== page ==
In this British picture-book melodrama, a dancing mouse named Marguerite is bullied by the rat Randolph and eventually rescued by the shy but heroic mouse Benjamin.
A calligraphic letter B starts off the descriptive text: “Benjamin lived at the bottom of the tallest steeple in the cathedral yard….Marguerite lived next to the little fountain….Every day Benjamin watched Marguerite dancing around the fountain. He longed to be friends with her but Benjamin was shy and didn’t dare. So Marguerite danced alone.” When Randolph, whose eyes are “as black as oil,” dances with Marguerite, it is only because he is scheming to have the fountain to himself. When Randolph banishes Marguerite to a tiny space in the old sewer, Benjamin—with some assistance from Marguerite—finds and realizes his own courage and ingenuity. The artwork is priceless: watercolors that accurately reflect all the rodents’ emotions and show well-conceived backgrounds. Unfortunately, they draw on tired tropes of color: villainous bully Randolph is black; dainty, beautiful Marguerite is white; timid Benjamin is light brown. This combines with the antiquated maiden-in-need-of-rescue storyline to reinforce attitudes and associations that need to be put in the past. At times, the busy layouts make following the text sequence difficult, which distracts from the high drama that provides a primer on bullying.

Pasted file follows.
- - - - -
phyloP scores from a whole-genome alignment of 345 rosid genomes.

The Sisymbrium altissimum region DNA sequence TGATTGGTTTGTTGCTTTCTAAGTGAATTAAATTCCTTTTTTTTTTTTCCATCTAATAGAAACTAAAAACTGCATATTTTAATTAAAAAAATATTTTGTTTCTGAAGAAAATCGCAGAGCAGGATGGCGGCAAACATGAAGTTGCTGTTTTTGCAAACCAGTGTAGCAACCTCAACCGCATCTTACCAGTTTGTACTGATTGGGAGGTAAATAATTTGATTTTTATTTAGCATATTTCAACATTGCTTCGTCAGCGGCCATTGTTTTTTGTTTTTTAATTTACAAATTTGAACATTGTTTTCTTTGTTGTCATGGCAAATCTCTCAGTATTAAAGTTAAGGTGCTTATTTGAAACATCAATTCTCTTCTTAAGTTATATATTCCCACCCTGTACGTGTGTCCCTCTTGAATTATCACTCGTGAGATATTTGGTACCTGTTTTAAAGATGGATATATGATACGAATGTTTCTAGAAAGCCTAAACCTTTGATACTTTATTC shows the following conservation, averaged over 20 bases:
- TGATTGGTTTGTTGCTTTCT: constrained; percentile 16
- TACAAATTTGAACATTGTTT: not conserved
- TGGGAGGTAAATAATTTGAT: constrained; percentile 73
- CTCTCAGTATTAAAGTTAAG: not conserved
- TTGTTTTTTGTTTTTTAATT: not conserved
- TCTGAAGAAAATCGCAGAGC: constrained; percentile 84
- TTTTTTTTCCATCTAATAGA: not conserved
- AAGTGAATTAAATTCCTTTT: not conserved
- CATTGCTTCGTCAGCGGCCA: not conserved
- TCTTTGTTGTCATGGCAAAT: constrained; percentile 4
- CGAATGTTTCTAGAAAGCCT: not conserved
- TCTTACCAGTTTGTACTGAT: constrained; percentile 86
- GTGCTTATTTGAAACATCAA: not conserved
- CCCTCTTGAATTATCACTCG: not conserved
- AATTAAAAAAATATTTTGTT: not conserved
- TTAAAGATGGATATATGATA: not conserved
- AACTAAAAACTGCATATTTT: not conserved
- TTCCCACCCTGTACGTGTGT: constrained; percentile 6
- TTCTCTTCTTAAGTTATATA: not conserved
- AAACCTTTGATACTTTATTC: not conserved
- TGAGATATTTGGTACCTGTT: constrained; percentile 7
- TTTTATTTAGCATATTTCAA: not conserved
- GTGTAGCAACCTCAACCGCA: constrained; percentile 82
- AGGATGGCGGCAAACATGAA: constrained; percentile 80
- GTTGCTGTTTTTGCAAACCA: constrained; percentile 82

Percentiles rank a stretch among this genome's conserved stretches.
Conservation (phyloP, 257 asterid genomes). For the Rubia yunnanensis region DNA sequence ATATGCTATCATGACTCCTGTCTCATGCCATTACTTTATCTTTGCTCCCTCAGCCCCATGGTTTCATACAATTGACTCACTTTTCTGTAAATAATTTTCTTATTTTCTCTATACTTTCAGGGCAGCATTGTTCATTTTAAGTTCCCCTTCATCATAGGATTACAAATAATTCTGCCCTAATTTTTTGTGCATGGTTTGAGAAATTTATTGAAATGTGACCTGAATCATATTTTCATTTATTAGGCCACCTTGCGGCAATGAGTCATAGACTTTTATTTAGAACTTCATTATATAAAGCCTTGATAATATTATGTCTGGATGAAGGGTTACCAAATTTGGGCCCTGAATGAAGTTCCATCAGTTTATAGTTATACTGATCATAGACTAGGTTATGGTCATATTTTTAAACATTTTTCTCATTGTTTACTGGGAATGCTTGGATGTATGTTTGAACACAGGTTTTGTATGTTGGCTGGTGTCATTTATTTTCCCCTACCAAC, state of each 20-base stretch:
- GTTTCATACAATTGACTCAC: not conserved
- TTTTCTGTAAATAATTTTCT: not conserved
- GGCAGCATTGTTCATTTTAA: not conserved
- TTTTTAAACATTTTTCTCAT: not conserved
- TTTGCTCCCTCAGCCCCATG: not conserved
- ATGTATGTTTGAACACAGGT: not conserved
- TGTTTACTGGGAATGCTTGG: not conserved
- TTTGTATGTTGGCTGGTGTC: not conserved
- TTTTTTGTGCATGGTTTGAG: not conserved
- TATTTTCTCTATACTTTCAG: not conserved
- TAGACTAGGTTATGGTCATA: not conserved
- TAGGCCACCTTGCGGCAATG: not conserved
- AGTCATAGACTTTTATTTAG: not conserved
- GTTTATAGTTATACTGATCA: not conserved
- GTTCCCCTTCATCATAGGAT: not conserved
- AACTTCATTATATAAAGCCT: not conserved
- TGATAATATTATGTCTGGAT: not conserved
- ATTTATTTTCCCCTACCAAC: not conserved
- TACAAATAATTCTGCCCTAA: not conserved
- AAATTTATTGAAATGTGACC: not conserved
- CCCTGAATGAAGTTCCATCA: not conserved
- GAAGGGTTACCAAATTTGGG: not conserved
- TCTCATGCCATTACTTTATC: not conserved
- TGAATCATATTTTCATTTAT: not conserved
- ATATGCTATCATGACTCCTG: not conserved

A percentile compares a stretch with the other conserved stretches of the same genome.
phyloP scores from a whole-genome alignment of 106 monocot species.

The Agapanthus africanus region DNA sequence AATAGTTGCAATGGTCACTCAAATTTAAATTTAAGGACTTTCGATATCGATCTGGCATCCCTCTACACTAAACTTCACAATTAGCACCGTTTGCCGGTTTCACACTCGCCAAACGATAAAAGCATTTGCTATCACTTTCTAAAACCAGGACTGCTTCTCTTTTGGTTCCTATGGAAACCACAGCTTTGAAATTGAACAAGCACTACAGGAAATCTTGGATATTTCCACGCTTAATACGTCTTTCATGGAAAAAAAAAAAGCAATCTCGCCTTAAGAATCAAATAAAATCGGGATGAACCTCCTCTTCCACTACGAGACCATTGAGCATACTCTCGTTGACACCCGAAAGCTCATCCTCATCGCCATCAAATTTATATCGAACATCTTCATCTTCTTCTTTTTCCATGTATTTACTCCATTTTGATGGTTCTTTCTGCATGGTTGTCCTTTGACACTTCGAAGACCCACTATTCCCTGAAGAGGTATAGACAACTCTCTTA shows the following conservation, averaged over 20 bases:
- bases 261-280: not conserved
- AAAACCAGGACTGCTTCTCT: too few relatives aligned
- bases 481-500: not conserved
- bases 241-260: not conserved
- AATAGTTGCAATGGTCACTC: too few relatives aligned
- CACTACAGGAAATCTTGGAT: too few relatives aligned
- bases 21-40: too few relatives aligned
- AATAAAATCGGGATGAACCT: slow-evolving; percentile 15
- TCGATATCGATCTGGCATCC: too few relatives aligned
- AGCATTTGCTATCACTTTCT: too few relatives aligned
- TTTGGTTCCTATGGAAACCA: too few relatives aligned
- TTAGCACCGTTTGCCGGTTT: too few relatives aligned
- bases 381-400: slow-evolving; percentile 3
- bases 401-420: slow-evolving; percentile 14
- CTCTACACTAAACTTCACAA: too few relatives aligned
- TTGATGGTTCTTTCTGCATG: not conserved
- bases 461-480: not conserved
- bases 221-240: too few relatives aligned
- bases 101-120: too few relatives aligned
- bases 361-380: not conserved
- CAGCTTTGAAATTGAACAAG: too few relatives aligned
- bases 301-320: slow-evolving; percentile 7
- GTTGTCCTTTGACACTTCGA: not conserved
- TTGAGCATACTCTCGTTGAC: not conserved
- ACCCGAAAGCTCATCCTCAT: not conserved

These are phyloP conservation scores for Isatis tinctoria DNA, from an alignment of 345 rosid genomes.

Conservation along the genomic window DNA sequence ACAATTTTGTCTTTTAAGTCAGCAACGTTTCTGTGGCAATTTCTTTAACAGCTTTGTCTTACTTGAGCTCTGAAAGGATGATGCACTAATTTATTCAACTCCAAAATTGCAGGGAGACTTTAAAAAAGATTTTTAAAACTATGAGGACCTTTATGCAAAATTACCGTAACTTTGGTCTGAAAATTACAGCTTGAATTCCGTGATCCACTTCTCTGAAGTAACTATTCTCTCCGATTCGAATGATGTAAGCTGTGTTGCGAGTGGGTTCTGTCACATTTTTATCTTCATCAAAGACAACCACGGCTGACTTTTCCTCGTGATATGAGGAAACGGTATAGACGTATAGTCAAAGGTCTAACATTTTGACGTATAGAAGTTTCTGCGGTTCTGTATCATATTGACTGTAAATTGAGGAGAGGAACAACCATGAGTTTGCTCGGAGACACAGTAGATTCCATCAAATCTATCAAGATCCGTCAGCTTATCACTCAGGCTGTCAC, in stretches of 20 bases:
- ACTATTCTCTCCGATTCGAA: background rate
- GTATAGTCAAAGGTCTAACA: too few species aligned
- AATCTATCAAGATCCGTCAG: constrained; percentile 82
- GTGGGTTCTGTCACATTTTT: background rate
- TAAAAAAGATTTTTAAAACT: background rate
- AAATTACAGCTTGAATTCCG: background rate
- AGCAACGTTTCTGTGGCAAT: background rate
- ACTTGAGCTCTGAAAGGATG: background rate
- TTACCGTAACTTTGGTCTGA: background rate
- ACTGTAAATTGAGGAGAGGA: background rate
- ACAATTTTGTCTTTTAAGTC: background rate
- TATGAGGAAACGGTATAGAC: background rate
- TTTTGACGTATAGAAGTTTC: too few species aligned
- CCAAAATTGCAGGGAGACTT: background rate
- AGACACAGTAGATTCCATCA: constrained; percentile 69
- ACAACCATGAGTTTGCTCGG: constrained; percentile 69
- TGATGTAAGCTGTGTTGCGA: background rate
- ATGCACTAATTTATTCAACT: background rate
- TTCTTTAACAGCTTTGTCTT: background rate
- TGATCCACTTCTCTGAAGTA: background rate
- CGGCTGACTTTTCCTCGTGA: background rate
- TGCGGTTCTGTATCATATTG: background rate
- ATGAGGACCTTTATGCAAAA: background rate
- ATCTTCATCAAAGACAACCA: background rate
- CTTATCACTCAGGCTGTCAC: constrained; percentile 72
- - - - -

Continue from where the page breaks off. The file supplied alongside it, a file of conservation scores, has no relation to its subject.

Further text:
A classic, traditional tale of heroine, villain, and hero—perhaps too traditional. (Picture book. 4-7)